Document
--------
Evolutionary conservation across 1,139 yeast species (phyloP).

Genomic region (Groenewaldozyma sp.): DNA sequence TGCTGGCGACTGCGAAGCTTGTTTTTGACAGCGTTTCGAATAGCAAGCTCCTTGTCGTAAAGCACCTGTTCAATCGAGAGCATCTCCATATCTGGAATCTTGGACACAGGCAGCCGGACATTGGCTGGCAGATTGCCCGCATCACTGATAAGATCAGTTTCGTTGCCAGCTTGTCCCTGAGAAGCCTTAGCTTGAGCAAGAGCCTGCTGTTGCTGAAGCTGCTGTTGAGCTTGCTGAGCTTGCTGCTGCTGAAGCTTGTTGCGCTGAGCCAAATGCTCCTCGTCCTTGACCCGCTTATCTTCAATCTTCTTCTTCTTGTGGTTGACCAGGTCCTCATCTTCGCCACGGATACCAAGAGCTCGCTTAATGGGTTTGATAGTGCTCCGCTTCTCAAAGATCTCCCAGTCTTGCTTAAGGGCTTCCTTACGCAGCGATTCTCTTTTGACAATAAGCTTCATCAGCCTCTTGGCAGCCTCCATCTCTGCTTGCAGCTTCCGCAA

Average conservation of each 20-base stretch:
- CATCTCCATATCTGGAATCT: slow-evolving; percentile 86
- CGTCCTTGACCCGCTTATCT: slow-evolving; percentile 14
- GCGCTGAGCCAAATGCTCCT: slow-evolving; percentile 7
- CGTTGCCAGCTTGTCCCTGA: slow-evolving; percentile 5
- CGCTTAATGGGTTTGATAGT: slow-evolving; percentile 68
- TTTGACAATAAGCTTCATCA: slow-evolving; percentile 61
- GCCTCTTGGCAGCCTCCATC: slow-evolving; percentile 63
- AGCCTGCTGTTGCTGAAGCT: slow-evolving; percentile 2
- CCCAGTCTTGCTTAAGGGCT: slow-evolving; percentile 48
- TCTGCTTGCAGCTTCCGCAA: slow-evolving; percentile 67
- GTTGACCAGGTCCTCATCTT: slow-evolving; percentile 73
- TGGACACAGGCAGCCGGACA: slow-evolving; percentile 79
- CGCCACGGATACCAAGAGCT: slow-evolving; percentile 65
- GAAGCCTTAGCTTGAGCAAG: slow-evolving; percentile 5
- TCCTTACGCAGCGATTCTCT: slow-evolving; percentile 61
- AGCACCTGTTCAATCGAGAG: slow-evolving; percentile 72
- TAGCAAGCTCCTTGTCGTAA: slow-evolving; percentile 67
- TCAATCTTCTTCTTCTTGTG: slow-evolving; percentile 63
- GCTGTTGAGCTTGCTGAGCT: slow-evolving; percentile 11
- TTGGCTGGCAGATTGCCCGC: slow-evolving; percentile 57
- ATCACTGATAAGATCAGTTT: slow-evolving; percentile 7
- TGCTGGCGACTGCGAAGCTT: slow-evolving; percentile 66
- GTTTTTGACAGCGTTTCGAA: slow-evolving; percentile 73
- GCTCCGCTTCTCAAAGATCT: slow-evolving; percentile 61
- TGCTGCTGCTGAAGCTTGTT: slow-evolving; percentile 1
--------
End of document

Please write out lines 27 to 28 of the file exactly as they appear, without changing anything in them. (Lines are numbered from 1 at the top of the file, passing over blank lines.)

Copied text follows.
- GCTCCGCTTCTCAAAGATCT: slow-evolving; percentile 61
- TGCTGCTGCTGAAGCTTGTT: slow-evolving; percentile 1